A deep dive into the intuition behind PCA with the Math and Code fully covered. PCA is the simplest of the true eigenvector-based multivariate analyses.
_PCA is the simplest of the true eigenvector-based multivariate analyses. It is most commonly used as a dimensionality-reduction technique, reducing the dimensionality of large data-sets while still explaining most of the variance in the data. _Seems cute, doesn’t it?
With this article, I strive to make the idea of PCA intuitive. To understand this article, you should know- Elementary Linear Algebra and High-School Statistics. So, let’s get started.
The curse of dimensionality refers to the unfavorable consequences of dealing with multi-dimensional studies. Let’s take a simple example- consider having sampled N data points, where each data point is a d dimensional vector. Now, for the same N, data becomes sparse as we add dimensions. Think of having randomly distributed N points on a line vs N points on a plane, which of the two will have a higher density? The answer is quite intuitive, the line (refer to these figures).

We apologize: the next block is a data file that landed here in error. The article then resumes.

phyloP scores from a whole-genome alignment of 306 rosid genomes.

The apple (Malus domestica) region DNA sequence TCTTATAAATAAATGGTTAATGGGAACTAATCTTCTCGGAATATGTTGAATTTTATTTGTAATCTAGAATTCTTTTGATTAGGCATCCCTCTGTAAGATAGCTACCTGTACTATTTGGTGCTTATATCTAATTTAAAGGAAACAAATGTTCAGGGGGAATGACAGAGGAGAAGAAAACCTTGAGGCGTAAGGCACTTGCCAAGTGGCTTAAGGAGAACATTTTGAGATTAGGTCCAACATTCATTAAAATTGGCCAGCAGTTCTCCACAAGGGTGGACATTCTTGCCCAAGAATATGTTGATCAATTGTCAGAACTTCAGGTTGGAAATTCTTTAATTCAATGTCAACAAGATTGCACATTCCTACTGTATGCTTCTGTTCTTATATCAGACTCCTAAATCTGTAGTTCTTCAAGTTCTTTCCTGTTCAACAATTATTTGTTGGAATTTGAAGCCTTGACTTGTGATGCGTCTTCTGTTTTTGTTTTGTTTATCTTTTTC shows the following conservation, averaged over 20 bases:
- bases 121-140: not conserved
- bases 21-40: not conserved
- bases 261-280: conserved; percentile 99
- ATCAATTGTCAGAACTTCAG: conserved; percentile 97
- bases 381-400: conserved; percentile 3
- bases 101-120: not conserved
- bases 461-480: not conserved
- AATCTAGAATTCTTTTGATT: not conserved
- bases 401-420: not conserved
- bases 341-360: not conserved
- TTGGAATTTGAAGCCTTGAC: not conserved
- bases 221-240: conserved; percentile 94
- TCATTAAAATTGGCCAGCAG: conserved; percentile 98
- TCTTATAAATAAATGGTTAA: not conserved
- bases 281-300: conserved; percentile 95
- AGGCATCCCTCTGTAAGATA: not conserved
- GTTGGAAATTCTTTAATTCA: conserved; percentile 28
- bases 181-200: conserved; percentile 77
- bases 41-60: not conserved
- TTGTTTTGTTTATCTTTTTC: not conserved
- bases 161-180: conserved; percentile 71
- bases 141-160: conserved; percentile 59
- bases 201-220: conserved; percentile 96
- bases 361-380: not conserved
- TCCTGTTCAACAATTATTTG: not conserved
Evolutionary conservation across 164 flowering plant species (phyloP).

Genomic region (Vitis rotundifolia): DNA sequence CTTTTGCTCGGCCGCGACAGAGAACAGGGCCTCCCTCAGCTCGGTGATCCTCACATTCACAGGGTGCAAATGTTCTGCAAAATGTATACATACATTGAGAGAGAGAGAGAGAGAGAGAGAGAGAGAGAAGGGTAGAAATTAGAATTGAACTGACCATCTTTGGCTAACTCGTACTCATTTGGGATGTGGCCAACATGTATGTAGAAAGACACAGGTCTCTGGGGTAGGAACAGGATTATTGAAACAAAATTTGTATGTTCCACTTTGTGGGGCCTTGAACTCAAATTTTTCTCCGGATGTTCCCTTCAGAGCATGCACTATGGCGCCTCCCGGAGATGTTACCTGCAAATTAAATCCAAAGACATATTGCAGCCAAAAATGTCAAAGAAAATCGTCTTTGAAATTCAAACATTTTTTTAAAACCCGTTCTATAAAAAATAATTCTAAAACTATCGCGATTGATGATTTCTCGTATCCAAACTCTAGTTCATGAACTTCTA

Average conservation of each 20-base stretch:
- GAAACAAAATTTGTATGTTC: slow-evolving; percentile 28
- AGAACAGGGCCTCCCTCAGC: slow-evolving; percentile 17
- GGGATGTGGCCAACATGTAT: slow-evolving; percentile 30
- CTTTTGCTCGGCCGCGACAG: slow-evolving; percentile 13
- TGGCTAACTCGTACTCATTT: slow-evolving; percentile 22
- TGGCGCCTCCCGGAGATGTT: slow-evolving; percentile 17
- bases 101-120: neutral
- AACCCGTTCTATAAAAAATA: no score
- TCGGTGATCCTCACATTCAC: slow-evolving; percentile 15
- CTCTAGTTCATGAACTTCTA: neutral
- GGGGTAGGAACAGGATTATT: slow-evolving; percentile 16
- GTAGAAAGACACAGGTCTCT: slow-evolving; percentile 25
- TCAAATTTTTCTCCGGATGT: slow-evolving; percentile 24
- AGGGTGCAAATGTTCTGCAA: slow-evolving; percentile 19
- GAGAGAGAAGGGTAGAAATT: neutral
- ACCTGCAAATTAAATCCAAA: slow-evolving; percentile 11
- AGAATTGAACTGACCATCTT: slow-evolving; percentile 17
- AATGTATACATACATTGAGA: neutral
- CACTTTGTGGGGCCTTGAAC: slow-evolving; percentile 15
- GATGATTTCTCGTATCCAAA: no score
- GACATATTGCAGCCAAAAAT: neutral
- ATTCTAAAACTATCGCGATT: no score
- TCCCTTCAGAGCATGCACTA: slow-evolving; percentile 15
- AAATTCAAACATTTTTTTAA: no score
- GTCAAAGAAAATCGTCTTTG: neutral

Fine, as we add dimensions to our data, we make it sparse, but why is that a problem? If we lack enough density in our data, we can never be sure of our predictions. For us to train a model to predict results with decent accuracy, the data must be well represented or we run the risk of overfitting. Although we live in the realm of big data, a compromise in the density can only be tackled by an exponential increase in the data (N), which might not be available. Another problem with high-dimensional data is that we can’t easily visualize data beyond 3 dimensions. Distances lose meaning in higher dimensions.
Dimensionality reduction, or dimension reduction, is the transformation of data from a high-dimensional space into a low-dimensional space so that the low-dimensional representation retains some meaningful properties of the original data.
Linear algebra is one of the most important topics in machine learning. In this article, I will introduce you to the basic concepts of linear algebra for machine learning using NumPy.
Learning is a new fun in the field of Machine Learning and Data Science. In this article, we’ll be discussing 15 machine learning and data science projects.
Applied Data Analysis in Python Machine learning and Data science, we will investigate the use of scikit-learn for machine learning to discover things about whatever data may come across your desk.
Most popular Data Science and Machine Learning courses — August 2020. This list was last updated in August 2020 — and will be updated regularly so as to keep it relevant